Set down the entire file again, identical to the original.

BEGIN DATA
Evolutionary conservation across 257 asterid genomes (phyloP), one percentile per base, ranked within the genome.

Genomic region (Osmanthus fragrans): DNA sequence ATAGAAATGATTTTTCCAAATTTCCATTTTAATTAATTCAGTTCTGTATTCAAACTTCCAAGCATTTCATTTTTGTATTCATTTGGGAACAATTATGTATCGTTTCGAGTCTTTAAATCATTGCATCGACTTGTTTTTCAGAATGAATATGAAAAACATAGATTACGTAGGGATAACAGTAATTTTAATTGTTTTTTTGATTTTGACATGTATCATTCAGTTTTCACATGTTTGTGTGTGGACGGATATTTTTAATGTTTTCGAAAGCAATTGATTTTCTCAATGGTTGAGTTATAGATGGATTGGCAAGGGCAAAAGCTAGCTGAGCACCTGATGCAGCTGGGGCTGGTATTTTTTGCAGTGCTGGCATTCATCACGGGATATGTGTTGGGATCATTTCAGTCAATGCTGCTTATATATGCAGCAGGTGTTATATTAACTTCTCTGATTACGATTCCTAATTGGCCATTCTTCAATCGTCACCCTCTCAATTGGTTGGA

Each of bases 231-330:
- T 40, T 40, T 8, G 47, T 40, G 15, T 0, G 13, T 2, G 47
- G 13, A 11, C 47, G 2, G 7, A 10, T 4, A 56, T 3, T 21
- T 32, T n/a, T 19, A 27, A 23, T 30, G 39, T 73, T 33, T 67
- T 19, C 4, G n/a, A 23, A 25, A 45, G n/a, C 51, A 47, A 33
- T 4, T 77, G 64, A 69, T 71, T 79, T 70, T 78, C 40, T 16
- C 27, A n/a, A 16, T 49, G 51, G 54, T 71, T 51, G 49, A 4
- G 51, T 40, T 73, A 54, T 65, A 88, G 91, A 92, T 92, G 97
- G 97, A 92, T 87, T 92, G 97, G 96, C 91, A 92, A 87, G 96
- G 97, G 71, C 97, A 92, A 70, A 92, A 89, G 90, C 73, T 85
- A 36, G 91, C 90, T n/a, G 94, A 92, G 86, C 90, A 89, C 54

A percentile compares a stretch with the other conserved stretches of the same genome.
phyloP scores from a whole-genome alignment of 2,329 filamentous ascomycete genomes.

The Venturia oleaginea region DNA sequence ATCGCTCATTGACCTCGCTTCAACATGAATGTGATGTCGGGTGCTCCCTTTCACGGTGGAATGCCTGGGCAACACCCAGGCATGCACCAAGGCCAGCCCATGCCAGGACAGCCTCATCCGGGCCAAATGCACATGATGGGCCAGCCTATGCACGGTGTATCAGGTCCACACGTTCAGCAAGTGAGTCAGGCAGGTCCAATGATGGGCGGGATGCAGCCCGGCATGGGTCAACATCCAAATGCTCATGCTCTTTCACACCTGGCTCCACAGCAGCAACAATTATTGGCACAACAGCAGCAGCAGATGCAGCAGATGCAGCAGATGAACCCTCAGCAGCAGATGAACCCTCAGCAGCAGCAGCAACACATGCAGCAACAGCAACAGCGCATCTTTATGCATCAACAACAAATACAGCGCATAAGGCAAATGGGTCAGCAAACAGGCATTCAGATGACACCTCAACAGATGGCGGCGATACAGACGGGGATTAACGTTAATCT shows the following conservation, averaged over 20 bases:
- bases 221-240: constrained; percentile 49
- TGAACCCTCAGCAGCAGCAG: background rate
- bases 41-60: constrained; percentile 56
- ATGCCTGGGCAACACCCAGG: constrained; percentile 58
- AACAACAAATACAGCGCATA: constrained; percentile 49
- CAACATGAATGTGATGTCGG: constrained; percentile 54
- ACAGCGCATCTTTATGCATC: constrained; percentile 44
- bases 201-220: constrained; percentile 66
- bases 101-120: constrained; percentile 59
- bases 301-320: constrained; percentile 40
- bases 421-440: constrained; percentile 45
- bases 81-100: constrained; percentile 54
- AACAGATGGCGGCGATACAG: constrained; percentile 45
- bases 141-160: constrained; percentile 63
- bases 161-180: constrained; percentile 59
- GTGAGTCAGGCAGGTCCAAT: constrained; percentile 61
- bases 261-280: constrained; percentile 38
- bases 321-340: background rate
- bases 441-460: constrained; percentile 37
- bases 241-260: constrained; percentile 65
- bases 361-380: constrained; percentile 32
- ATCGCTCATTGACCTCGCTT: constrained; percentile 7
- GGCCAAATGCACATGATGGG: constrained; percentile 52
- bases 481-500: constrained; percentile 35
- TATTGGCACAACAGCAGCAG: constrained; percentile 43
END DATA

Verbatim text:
Evolutionary conservation across 257 asterid genomes (phyloP), one percentile per base, ranked within the genome.

Genomic region (Osmanthus fragrans): DNA sequence ATAGAAATGATTTTTCCAAATTTCCATTTTAATTAATTCAGTTCTGTATTCAAACTTCCAAGCATTTCATTTTTGTATTCATTTGGGAACAATTATGTATCGTTTCGAGTCTTTAAATCATTGCATCGACTTGTTTTTCAGAATGAATATGAAAAACATAGATTACGTAGGGATAACAGTAATTTTAATTGTTTTTTTGATTTTGACATGTATCATTCAGTTTTCACATGTTTGTGTGTGGACGGATATTTTTAATGTTTTCGAAAGCAATTGATTTTCTCAATGGTTGAGTTATAGATGGATTGGCAAGGGCAAAAGCTAGCTGAGCACCTGATGCAGCTGGGGCTGGTATTTTTTGCAGTGCTGGCATTCATCACGGGATATGTGTTGGGATCATTTCAGTCAATGCTGCTTATATATGCAGCAGGTGTTATATTAACTTCTCTGATTACGATTCCTAATTGGCCATTCTTCAATCGTCACCCTCTCAATTGGTTGGA

Each of bases 231-330:
- T 40, T 40, T 8, G 47, T 40, G 15, T 0, G 13, T 2, G 47
- G 13, A 11, C 47, G 2, G 7, A 10, T 4, A 56, T 3, T 21
- T 32, T n/a, T 19, A 27, A 23, T 30, G 39, T 73, T 33, T 67
- T 19, C 4, G n/a, A 23, A 25, A 45, G n/a, C 51, A 47, A 33
- T 4, T 77, G 64, A 69, T 71, T 79, T 70, T 78, C 40, T 16
- C 27, A n/a, A 16, T 49, G 51, G 54, T 71, T 51, G 49, A 4
- G 51, T 40, T 73, A 54, T 65, A 88, G 91, A 92, T 92, G 97
- G 97, A 92, T 87, T 92, G 97, G 96, C 91, A 92, A 87, G 96
- G 97, G 71, C 97, A 92, A 70, A 92, A 89, G 90, C 73, T 85
- A 36, G 91, C 90, T n/a, G 94, A 92, G 86, C 90, A 89, C 54

A percentile compares a stretch with the other conserved stretches of the same genome.
phyloP scores from a whole-genome alignment of 2,329 filamentous ascomycete genomes.

The Venturia oleaginea region DNA sequence ATCGCTCATTGACCTCGCTTCAACATGAATGTGATGTCGGGTGCTCCCTTTCACGGTGGAATGCCTGGGCAACACCCAGGCATGCACCAAGGCCAGCCCATGCCAGGACAGCCTCATCCGGGCCAAATGCACATGATGGGCCAGCCTATGCACGGTGTATCAGGTCCACACGTTCAGCAAGTGAGTCAGGCAGGTCCAATGATGGGCGGGATGCAGCCCGGCATGGGTCAACATCCAAATGCTCATGCTCTTTCACACCTGGCTCCACAGCAGCAACAATTATTGGCACAACAGCAGCAGCAGATGCAGCAGATGCAGCAGATGAACCCTCAGCAGCAGATGAACCCTCAGCAGCAGCAGCAACACATGCAGCAACAGCAACAGCGCATCTTTATGCATCAACAACAAATACAGCGCATAAGGCAAATGGGTCAGCAAACAGGCATTCAGATGACACCTCAACAGATGGCGGCGATACAGACGGGGATTAACGTTAATCT shows the following conservation, averaged over 20 bases:
- bases 221-240: constrained; percentile 49
- TGAACCCTCAGCAGCAGCAG: background rate
- bases 41-60: constrained; percentile 56
- ATGCCTGGGCAACACCCAGG: constrained; percentile 58
- AACAACAAATACAGCGCATA: constrained; percentile 49
- CAACATGAATGTGATGTCGG: constrained; percentile 54
- ACAGCGCATCTTTATGCATC: constrained; percentile 44
- bases 201-220: constrained; percentile 66
- bases 101-120: constrained; percentile 59
- bases 301-320: constrained; percentile 40
- bases 421-440: constrained; percentile 45
- bases 81-100: constrained; percentile 54
- AACAGATGGCGGCGATACAG: constrained; percentile 45
- bases 141-160: constrained; percentile 63
- bases 161-180: constrained; percentile 59
- GTGAGTCAGGCAGGTCCAAT: constrained; percentile 61
- bases 261-280: constrained; percentile 38
- bases 321-340: background rate
- bases 441-460: constrained; percentile 37
- bases 241-260: constrained; percentile 65
- bases 361-380: constrained; percentile 32
- ATCGCTCATTGACCTCGCTT: constrained; percentile 7
- GGCCAAATGCACATGATGGG: constrained; percentile 52
- bases 481-500: constrained; percentile 35
- TATTGGCACAACAGCAGCAG: constrained; percentile 43